Here a new test release for people using GDevelop on big project or smaller project too.
There is big changes in the game engine codebase to come, that could cause visual differences in your games.
So that we can reduce the differences if you have any, you can test the next update.
-Why this test release ?
-The engine upgrade the API for render the objects, from Pixi 4.8.6 to 5.2.1.
If you notice a visual change on the objects between a previous version and this test version.
Whether it is on the stage, or on the preview, please give us your feedback as detailed as possible.
I’ve done a small test to see if effects works again with the preview on Windows 8 Pro 64Bit but unfortunately still not working so loaded in Canvas instead of WebGL.
I really like the new panel interface.
Actually no issues but i’ll post again if something happen.
Btw, is this new release supposed to bring any improvements or fix?
Just wondering what is the reason behind the upgrade to a new version of Pixi, is it just a “why not” or is there any specific reason?
Well we prefer to work on up to date software that’s it. GDevelop needs to keep up with the new technologies to stay relevant. Newer software is created on pixi 5 and not on 4 anymore, if we want to support the latest techs we need to upgrade such base components. The updates were not for nothing, there are probably lots of performance improvements and new features.
I see. Well, I did not noticed any significant improvement in rendering performance (I did do some tests recently) and we still get this problem even with Pixi 5 (in case anyone was hoping it may fix it):
The main difference with v4, that the v5 use a new system for render the elements.
It’s called “batch renderer”. This should improve the performance.
And it’s also a good thing for the shaders, the system behind is simplier.
You can check the migration guide on the pixi’s github and the post on their blog about v5 for learn more
Due to a design error, the game I’m developing was creating (and simultaneously killing) multiple instances of a particle emitter in each iteration of the events (even in many nested loops). This caused the game to freeze for one second every 30 to 40 seconds. I later fixed this bug by redesigning my events and changing some effects to a single instance of the particle emitter, but …
I tried the bugged version of my project (the one with the multiple particle emitters… I kept track of old versions of my projects, just in case) on the beta version of GDevelop with Pixi v5 and, surprisingly, it works very well, there is no lag of any kind.
I’m on a Windows 10, Core i5 2.6GHz, 16Gb RAM laptop.
Alright so here is my test results with this one (I tested Miko Adventures: Puffball):-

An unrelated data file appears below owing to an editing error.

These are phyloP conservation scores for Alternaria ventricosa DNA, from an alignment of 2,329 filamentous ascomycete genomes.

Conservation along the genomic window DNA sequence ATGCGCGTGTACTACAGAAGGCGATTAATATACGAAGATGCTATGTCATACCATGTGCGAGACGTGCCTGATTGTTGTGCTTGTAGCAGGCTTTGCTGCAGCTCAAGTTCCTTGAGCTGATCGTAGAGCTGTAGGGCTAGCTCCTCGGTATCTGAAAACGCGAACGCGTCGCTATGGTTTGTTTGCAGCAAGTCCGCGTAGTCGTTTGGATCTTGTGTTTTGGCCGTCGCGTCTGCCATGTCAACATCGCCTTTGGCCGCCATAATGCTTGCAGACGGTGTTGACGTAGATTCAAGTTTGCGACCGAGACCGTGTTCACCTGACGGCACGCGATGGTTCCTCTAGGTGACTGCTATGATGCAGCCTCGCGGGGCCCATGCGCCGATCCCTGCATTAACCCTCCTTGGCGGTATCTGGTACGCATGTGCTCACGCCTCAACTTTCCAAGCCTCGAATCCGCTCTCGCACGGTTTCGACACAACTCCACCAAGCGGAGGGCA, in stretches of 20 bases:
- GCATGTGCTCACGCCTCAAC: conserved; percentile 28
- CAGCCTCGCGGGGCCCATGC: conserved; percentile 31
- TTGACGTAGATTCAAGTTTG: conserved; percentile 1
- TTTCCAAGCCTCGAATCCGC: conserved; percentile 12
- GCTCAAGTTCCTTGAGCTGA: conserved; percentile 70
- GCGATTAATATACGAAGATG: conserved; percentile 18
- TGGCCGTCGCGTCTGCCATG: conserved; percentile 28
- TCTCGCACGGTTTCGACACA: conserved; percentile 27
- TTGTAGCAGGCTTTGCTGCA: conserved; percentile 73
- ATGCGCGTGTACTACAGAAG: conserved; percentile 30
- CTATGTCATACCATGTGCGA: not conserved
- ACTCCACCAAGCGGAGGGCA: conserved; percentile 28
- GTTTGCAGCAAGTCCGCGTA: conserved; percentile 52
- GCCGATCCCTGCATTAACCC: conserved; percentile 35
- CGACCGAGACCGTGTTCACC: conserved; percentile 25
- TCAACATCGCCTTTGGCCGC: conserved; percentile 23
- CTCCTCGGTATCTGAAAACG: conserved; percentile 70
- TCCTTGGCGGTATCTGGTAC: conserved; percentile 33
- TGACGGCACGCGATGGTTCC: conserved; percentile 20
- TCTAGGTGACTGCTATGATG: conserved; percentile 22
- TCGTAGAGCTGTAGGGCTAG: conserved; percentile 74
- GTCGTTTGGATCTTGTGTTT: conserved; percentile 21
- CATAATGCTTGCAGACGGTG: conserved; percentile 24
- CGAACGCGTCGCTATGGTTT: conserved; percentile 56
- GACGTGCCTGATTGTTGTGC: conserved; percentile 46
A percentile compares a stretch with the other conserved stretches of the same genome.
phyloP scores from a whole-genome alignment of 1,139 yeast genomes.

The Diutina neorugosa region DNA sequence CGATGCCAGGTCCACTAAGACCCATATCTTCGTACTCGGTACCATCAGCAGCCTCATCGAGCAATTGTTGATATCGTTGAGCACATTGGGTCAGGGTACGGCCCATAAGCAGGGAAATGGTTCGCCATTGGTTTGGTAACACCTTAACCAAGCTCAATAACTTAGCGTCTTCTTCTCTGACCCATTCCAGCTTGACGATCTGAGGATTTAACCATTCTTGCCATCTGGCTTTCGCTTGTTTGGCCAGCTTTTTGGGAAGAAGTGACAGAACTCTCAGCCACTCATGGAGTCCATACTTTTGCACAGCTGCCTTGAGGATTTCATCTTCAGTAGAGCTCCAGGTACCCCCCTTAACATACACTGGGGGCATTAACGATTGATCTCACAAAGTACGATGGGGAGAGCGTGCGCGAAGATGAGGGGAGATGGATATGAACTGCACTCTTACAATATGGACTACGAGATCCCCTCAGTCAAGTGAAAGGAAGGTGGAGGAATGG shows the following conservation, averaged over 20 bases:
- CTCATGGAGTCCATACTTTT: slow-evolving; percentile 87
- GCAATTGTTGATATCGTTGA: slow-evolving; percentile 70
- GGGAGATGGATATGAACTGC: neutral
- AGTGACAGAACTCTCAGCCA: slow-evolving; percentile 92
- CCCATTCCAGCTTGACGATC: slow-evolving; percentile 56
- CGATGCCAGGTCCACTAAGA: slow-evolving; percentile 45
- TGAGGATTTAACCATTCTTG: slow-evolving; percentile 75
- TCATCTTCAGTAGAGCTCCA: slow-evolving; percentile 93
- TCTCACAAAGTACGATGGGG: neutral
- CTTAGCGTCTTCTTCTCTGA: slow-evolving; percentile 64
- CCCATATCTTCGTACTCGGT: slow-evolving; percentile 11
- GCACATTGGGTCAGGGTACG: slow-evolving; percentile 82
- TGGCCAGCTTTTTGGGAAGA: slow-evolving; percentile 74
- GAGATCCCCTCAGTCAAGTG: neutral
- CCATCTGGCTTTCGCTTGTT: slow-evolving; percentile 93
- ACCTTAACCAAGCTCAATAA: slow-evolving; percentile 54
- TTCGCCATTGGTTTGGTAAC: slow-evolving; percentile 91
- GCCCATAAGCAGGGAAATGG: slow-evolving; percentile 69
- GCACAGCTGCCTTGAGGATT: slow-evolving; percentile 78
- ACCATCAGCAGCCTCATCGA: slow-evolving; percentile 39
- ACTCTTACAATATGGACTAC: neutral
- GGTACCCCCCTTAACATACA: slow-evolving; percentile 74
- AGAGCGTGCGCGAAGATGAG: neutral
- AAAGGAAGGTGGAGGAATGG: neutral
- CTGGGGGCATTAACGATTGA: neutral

1- In general there is no difference about how the images look or rendered.
2- Program crashed 1 time when opening the preview.
3- I see no difference in performance … might be just slightly better (like less than 5%) … but I’m not really sure about that as it just feels the same.
After testing … I don’t know how I feel about Pixi 5.0 really but it might be better in other stuff and elements in GD but might not be for performance or handling big stuff (I can’t see really see that) which is kinda disappointing to be honest, or maybe this release is just not ready enough which makes sense.
I Hope that day come where I can see GD actually able to handle big and heavy stuff…
I have a feeling that “other staff” is fancy visual effects and shaders but when it comes to rendering sprites and text it is not so fast. In my tests GDevelop performed 2 times slower compared to some other engines and frameworks and 10 times slower compared to the framework I am developing for my own use, mind you it is pretty basic at this point but fast In my tests I was moving sprites around, change their position, opacity, rotation, color, scale, was doing mostly rendering staff only no complicated gameplay, visual effects or collision and physics was used and no audio was played.
Of course in my tests GD was far from being the worse and rendering 5,000+ sprites is more than enough for most cases, so it is not too bad but also not great I was actually surprised to see that how much faster some other engines and frameworks were in my tests.
It could be interesting to debug this and see where this relatively low performance coming from in GD, is it just how “slow” Pixi is or is it something in the rendering and update cycle of GD or maybe the compiler split out dirty un-optimised code or maybe it is all combined.